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dc.contributor.authorBurke, Tom
dc.contributor.authorAsghar, Sohaib; orcid: 0000-0001-8276-0131
dc.contributor.authorO'Hara, Jamie
dc.contributor.authorSawyer, Eileen K
dc.contributor.authorLi, Nanxin; email: n.li@uniqure.com
dc.date.accessioned2021-04-04T00:51:10Z
dc.date.available2021-04-04T00:51:10Z
dc.date.issued2021-03-20
dc.date.submitted2020-12-20
dc.identifierpubmed: 33743752
dc.identifierdoi: 10.1186/s13023-021-01774-9
dc.identifierpii: 10.1186/s13023-021-01774-9
dc.identifierpmc: PMC7981988
dc.identifier.citationOrphanet journal of rare diseases, volume 16, issue 1, page 143
dc.identifier.urihttp://hdl.handle.net/10034/624431
dc.descriptionFrom PubMed via Jisc Publications Router
dc.descriptionHistory: received 2020-12-20, accepted 2021-03-09
dc.descriptionPublication status: epublish
dc.description.abstractHemophilia B is a rare congenital bleeding disorder that has a significant negative impact on patients' functionality and health-related quality of life. The standard of care for severe hemophilia B in the United States is prophylactic factor IX replacement therapy, which incurs substantial costs for this lifelong condition. Accurate estimates of the burden of hemophilia B are important for population health management and policy decisions, but have only recently accounted for current management strategies. The 'Cost of Severe Hemophilia across the US: a Socioeconomic Survey' (CHESS US) is a cross-sectional database of medical record abstractions and physician-reported information, completed by hematologists and care providers. CHESS US+ is a complementary database of completed questionnaires from patients with hemophilia. Together, CHESS US and CHESS US+ provide contemporary, comprehensive information on the burden of severe hemophilia from the provider and patient perspectives. We used the CHESS US and CHESS US+ data to analyze the clinical, humanistic, and economic burden of hemophilia B for patients treated with factor IX prophylaxis between 2017 and 2019 in the US. We conducted analysis to assess clinical burden and direct medical costs from 44 patient records in CHESS US, and of direct non-medical costs, indirect costs, and humanistic burden (using the EQ-5D-5L) from 57 patients in CHESS US+. The mean annual bleed rate was 1.73 (standard deviation, 1.39); approximately 9% of patients experienced a bleed-related hospitalization during the 12-month study period. Nearly all patients (85%) reported chronic pain, and the mean EQ-5D-5L utility value was 0.76 (0.24). The mean annual direct medical cost was $614,886, driven by factor IX treatment (mean annual cost, $611,971). Subgroup analyses showed mean annual costs of $397,491 and $788,491 for standard and extended half-life factor IX treatment, respectively. The mean annual non-medical direct costs and indirect costs of hemophilia B were $2,371 and $6,931. This analysis of patient records and patient-reported outcomes from CHESS US and CHESS US+ provides updated information on the considerable clinical, humanistic, and economic burden of hemophilia B in the US. Substantial unmet needs remain to improve patient care with sustainable population health strategies.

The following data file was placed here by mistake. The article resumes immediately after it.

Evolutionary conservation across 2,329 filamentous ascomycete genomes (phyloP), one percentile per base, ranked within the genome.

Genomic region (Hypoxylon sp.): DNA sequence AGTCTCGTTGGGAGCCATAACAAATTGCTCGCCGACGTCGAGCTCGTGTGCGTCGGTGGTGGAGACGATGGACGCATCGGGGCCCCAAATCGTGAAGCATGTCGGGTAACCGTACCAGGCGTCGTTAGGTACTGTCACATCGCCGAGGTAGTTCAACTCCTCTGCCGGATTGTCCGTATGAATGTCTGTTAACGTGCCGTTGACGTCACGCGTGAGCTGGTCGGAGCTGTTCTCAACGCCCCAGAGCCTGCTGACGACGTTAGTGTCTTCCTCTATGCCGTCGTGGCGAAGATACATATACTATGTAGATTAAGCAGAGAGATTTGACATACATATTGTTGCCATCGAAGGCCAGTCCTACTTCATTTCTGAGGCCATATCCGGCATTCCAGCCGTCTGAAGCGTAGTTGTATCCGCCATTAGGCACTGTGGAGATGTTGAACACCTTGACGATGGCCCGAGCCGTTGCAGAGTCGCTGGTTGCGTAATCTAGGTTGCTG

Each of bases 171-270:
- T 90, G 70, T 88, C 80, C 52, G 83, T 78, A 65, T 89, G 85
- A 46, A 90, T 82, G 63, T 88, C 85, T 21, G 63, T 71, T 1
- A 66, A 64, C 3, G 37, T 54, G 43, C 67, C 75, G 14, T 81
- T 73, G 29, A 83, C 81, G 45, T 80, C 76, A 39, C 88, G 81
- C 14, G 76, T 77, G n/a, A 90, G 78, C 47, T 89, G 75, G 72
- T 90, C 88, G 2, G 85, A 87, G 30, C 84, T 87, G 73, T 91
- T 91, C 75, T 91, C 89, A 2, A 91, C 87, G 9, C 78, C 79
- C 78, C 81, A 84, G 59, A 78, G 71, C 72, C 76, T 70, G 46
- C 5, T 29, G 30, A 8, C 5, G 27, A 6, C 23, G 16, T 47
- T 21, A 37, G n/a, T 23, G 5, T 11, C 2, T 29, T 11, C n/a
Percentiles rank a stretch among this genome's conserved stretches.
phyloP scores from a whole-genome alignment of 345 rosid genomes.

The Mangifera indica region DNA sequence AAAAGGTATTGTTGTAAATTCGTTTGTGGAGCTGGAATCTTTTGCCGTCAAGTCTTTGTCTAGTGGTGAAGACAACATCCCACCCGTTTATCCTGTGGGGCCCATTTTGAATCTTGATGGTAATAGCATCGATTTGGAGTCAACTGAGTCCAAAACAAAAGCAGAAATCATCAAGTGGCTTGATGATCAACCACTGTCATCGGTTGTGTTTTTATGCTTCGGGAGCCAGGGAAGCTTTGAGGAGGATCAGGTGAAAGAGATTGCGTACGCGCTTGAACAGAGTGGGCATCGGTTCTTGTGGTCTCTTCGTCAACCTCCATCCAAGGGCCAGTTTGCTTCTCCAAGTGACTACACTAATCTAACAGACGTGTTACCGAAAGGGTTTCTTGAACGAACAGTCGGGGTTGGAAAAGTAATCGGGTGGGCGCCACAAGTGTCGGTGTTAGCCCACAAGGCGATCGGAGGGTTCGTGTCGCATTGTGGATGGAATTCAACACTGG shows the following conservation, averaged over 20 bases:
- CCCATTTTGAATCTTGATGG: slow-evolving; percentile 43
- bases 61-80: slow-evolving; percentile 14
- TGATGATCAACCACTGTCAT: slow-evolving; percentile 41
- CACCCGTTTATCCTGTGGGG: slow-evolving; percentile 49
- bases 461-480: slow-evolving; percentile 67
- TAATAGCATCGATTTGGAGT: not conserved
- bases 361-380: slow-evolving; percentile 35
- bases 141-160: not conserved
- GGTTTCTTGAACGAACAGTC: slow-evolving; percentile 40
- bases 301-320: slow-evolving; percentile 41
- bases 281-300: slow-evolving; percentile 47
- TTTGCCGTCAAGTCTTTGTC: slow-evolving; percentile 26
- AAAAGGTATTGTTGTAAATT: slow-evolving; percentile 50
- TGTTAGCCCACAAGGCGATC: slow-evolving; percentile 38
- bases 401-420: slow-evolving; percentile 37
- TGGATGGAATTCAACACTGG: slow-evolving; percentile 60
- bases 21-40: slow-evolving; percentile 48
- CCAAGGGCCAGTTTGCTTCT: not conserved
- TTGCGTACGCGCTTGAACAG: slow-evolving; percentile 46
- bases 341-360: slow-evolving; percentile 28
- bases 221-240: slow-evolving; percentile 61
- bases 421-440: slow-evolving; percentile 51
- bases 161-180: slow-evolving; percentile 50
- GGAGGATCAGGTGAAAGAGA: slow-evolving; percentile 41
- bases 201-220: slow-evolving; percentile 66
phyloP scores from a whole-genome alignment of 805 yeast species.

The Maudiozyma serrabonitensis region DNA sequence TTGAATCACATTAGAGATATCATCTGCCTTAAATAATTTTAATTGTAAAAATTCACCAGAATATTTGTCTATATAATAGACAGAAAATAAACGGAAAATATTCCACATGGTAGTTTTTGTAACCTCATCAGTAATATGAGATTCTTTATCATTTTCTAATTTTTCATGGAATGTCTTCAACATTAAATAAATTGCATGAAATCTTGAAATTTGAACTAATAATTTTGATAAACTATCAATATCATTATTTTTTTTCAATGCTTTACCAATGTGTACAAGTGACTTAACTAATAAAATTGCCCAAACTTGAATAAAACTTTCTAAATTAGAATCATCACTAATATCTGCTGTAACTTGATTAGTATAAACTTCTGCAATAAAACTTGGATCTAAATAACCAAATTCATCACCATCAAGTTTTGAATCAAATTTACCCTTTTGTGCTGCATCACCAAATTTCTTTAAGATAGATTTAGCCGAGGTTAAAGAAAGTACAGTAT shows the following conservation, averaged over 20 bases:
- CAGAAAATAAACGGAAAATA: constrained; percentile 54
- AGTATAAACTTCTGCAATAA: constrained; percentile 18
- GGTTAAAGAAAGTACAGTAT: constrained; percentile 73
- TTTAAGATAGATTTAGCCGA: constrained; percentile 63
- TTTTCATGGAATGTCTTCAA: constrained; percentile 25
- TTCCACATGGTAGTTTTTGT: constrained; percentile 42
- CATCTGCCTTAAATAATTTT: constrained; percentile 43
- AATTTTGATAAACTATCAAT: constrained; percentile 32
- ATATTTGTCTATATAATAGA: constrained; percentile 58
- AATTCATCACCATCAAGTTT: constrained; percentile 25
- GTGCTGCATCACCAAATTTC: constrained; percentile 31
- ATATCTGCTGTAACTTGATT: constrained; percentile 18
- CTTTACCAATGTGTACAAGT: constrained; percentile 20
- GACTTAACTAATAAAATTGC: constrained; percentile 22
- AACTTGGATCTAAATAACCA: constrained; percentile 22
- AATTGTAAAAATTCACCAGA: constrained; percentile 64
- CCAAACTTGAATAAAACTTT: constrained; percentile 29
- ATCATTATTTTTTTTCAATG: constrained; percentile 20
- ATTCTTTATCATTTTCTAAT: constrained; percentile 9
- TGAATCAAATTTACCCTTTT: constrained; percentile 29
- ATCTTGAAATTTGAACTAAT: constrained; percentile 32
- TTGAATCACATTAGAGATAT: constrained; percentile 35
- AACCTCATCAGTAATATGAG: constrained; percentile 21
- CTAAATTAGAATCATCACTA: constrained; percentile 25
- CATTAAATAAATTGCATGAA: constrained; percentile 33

dc.languageeng
dc.sourceeissn: 1750-1172
dc.subjectBleeds
dc.subjectBurden
dc.subjectCost
dc.subjectFactor IX
dc.subjectHealth-related quality of life
dc.subjectHemophilia B
dc.subjectPatient-reported outcomes
dc.subjectReal-world
dc.titleClinical, humanistic, and economic burden of severe hemophilia B in the United States: Results from the CHESS US and CHESS US+ population surveys.
dc.typearticle
dc.date.updated2021-04-04T00:51:09Z
dc.date.accepted2021-03-09


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